Overpowered by Butambala MP Ibrahim Kaddunabbi, Bavekuno changed mind and fought to lead the new district. According to the law, the acting chairperson of the new district is chosen from among the LCV councillors that hitherto represented the sub-counties of the new district in the old council.

Bavekuno now has to cement his position as district boss by winning the polls next year, but this shall heavily depend on how the residents judge his performance during these all-important inaugural months. His teams performance, in turn, shall depend on the resources at its disposal, to deliver what the residents expect.

Butambala was the smallest county of the three that made up former Mpigi district. It has five sub-counties with most of its estimated 98,229 inhabitants engaged in peasant agriculture. Its main road, the one that runs from Mpigi, through the headquarters of the new district at Gombe to President Museveni’s ranch in Kisozi, will hopefully get a layer of tarmac next year since preliminary works have begun and it is on the list of roads to be worked on this financial year. The townships along this road are all bathed in dust.

Gombe, the seat of the new district, is surrounded by marshes and its inhabitants are mostly involved in subsistence agriculture, boda boda riding and petty trade. Two institutions give Gombe a near-urban feel; Gombe Secondary School and Gombe Hospital. Gombe Hospital, the only health facility in the old Mpigi district, has a catchment area of over 30 miles. It offers general outpatient and in-patient care and carries out surgical operations. The complicated medical cases require the patients to pay, even though it is a public-funded hospital.

The hospital and the school, almost fused in one due to close proximity, are a different world from the trading centre less than a kilometre below them. In the trading centre, youths are killing time playing games of chance as others mind their business selling merchandise and looking for passengers to ferry on their boda boda. There is also roasted goat meat, delicious to be sincere, with a sizeable piece going for Shs1000. A few hundred metres from the trading centre, one encounters sparsely spaced homesteads along the road, not different from those found in any rural setting in Uganda.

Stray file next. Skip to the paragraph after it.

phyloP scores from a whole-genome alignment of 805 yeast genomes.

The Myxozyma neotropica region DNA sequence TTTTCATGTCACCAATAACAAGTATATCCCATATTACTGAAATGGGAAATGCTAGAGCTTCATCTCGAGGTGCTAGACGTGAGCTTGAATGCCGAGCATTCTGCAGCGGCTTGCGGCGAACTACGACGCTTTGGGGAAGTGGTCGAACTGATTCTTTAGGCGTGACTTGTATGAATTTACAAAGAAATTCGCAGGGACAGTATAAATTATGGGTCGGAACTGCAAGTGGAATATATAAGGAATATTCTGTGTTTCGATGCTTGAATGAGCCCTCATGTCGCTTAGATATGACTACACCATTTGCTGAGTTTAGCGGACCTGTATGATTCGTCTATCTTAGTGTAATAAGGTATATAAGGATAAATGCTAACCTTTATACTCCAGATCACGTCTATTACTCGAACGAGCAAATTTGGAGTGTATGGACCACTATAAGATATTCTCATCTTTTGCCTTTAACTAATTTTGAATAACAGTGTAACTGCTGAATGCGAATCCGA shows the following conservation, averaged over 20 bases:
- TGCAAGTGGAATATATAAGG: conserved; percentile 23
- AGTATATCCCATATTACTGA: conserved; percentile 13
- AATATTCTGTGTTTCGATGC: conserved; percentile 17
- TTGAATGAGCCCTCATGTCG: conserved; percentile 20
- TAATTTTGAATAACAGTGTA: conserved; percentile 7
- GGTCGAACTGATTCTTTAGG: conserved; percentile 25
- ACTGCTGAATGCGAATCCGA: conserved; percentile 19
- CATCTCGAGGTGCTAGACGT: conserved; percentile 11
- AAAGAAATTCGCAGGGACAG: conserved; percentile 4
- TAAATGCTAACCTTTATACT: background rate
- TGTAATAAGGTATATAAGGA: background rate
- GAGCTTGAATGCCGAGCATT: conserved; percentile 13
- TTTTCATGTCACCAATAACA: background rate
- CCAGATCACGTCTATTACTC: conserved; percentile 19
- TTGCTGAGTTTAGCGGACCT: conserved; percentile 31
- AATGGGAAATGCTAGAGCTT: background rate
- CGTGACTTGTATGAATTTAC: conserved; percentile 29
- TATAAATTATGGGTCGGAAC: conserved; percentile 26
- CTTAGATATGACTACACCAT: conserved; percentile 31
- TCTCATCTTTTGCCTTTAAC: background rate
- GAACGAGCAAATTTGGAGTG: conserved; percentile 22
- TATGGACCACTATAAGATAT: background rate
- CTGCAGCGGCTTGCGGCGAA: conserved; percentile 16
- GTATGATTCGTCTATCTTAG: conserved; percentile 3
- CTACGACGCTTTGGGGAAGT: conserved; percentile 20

Setting up a new district aside, a town council also has to be established simultaneously since the law requires that all district headquarters are established in a town council. Typically rural Gombe has therefore been uplifted to a town council and has budgeted to receive Shs40 million as start-up funds. Critics say this is one of the reasons Butambala county MP, Kaddunabbi, fought tooth and nail to have the county cut off Mpigi in order to have his village, Bugoye (located near Gombe), uplifted to town council status.

The decision to break up Mpigi into three districts has created three district councils with enormous opportunities for politicians and their associates. It has also left the districts poorer and there is no evidence to suggest that service provision will improve significantly, at least in Butambala’s case.

Two district administrations have to be set up at Gombe (Butambala) and Kanoni (Gomba) with all the paraphernalia that goes with them.

Instantly, this has necessitated an increase in funding from the central government. Whereas Mpigi district had budgeted for Shs22 billion this financial year before it was divided up, the budgets of the three separate districts exceed this figure by Shs7 billion. The remaining Mpigi district, composed of Mawokota South and North constituencies, has now budgeted to spend Shs10.3 billion, while Gomba will spend Shs8.8 billion. They all look to the centre for increased remittances, in a setting where national revenue collections have been suffering a down-turn in light of reducing tax revenue harvests and cut backs in donor funding.

In one swoop last April, government created 14 new districts, bringing the total to 111. Uganda has experienced an accelerated proliferation of new districts in recent years. In 2000, 11 new ones were created, with 22 more following five years later.